We’ve all heard of antibiotics.
We use them to help combat illness by warding off bacterial infections.
You were probably administered antibiotics when you were a child, and memories of that strange (or to some, delicious) artificial banana flavour may linger on your tongue to this day.
But there are also probiotics.
Because not all of the little bugs taking up residence in our bodies are bad for us.
So let’s look more closely at probiotics, and if you want help taking control of your digestive health, you can always consult a digestive health naturopath for more information.
Are All Bacteria Bad?
Bacteria are bad, right?
All of them?
Not so fast.
Some bacteria are good.
They help with gut-health and play an important role in keeping us healthy.
So how do we get these good bacteria into our systems?
One way is with foods rich in probiotics.
They are a big part of gut-health, and gut-health impacts many other areas of your health and well-being.
Bacteria In Your Gut
“Good bacteria” in your gut help with digestion by affecting the nerves that control gut movement.
They are often cited as being useful for conditions such as irritable bowel syndrome, infectious diarrhea, and inflammatory bowel disease.
However, they can also help with other areas of health, not related to digestion.
What Do Probiotics Have To Do With It?
So what are these good bacteria, and how can you make sure you are getting them in your system?
Some common types include lactobacillus, which can help with digesting lactose, bifidobacterium which can help with irritable bowel syndrome, and saccharomyces bouldardii, a type of yeast that may help with diarrhea.
And how to make sure you have enough of them?
There are many probiotic supplements on the market, but you can also get the benefit of probiotics by adding certain foods to your diet.
Dietary Sources Of Probiotics
As with any supplementation, there are people who should be cautious of using probiotics.
Those taking antibiotic medications, those being treated for a fungal infection, or people with pancreatitis, should consult with a qualified doctor before using probiotics.
Probiotics may not be safe for those who are prone to infection, with a weakened immune system, or are sensitive to the source (for example, those with sensitivity to dairy should be careful getting probiotics from yogurt).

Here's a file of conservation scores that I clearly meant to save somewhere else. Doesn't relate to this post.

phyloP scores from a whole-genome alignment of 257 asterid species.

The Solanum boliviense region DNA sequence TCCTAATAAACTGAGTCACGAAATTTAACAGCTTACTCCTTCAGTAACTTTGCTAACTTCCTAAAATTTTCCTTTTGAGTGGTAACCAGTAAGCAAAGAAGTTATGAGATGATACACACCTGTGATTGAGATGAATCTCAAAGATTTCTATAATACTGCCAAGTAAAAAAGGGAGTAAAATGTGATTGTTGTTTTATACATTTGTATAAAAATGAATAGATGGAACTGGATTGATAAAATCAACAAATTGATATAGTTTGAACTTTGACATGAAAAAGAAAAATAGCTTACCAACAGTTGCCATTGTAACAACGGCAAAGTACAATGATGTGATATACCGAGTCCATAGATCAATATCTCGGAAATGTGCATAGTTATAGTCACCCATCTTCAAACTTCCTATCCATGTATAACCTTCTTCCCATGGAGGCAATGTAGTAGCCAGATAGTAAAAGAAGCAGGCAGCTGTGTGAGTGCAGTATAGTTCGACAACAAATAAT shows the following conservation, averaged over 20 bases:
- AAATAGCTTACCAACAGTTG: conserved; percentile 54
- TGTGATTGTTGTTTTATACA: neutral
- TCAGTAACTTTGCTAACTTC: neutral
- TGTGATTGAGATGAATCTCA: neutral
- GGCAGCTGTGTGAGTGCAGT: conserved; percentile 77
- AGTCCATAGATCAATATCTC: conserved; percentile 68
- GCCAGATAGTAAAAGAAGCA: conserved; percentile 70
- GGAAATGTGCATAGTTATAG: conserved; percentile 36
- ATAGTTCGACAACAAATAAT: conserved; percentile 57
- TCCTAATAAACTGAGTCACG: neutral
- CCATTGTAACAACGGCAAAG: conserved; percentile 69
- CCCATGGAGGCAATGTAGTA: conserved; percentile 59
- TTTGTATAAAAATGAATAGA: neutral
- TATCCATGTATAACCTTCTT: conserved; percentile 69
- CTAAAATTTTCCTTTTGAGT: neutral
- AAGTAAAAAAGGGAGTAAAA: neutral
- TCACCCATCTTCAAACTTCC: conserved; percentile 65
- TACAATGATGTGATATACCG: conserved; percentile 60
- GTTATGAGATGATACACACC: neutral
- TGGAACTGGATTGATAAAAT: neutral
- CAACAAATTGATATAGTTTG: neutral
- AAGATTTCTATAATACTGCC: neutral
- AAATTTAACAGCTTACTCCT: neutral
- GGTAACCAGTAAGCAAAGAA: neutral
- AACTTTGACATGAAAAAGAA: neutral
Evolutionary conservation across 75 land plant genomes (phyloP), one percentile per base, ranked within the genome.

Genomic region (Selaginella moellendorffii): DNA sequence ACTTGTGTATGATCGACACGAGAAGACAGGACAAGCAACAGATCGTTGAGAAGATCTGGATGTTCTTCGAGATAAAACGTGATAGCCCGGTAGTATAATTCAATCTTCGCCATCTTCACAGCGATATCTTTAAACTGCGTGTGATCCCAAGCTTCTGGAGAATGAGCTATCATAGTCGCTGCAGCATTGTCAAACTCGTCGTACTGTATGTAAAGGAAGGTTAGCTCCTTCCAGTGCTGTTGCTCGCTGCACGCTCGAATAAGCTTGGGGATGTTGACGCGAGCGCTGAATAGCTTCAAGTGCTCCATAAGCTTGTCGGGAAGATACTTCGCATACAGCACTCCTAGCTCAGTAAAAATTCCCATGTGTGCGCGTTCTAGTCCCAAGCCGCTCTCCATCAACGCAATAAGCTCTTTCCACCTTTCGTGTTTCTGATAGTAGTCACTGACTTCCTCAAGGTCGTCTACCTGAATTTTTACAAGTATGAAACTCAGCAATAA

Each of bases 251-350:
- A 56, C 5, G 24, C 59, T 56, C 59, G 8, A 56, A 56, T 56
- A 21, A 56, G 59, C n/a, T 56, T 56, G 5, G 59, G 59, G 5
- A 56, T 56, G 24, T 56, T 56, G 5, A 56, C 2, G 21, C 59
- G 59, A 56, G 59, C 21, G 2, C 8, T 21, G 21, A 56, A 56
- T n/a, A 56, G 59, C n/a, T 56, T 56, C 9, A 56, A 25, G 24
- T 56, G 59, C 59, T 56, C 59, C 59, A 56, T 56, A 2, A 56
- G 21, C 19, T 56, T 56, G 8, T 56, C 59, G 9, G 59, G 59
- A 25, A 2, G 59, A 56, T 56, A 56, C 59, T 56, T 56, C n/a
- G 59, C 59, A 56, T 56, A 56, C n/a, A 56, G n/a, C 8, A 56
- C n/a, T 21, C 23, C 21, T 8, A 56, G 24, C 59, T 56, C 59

Be sure to consult with your naturopathic doctor if you have concerns.
Let’s look at a few common dietary sources.
1. Fermented Vegetables
Sauerkraut is a food with its origins in Germany.
If you translate it literally, it means “sour cabbage”.
So, as you might expect, it’s made from fermented cabbage, and is high in organic acid which give it a sour taste.
It also supports the growth of good bacteria.
It’s popular to this day in Germany and a common side-dish with sausages.
Kimchi, similarly, literally means “soaked veggies”, since it is made of, you guessed it, fermented veggies.
This popular Korean dish is high in enzymes, and helps with digestion.
If this sounds familiar, it’s probably because this fermented tea-based drink is rising in popularity.
It’s created by using a SCOBY (Symbiotic Culture of Bacteria and Yeast), combined with sweetened black or green tea.
This fermented drink has been around for thousands of years, and it is fairly easy to make at home, but you can also find prepared versions of it at most local health food stores.
Be careful which kind you get, though, since some brands of kombucha tend to be very high in sugar content.
Yogurt is probably the most well-known probiotic food, and many of us were probably eating it well before we knew about the benefits it can have.
If the yogurt is made with grass-fed dairy and is not pasteurized it can be one of the top sources of probiotics, so consider the quality of yogurt before purchasing.
Three things to look for when buying yogurt for the probiotics are: is it made with goat or sheep’s milk, is it grass-fed, and is it organic?
4. Apple Cider Vinegar
Apple cider vinegar can be consumed on its own or added to salad dressing.
Tempeh is a fermented soybean product.
It is made by adding a tempeh starter to soybeans, and can be eaten raw or boiling with miso.
It is common to deep-fry tempeh, however this can substantially reduce its nutritional value.
Contact Annex Naturopathic
Are you worried about your digestive health?
Are you looking for a natural way to combat irritable bowel syndrome or inflammatory bowel disease?
Are you looking to incorporate probiotics into your diet?
At Annex Naturopathic we can help you come up with a plan to safely explore your options.
Contact us today to come in for a consult, we will listen to your health concerns and come up with a plan that is right for you.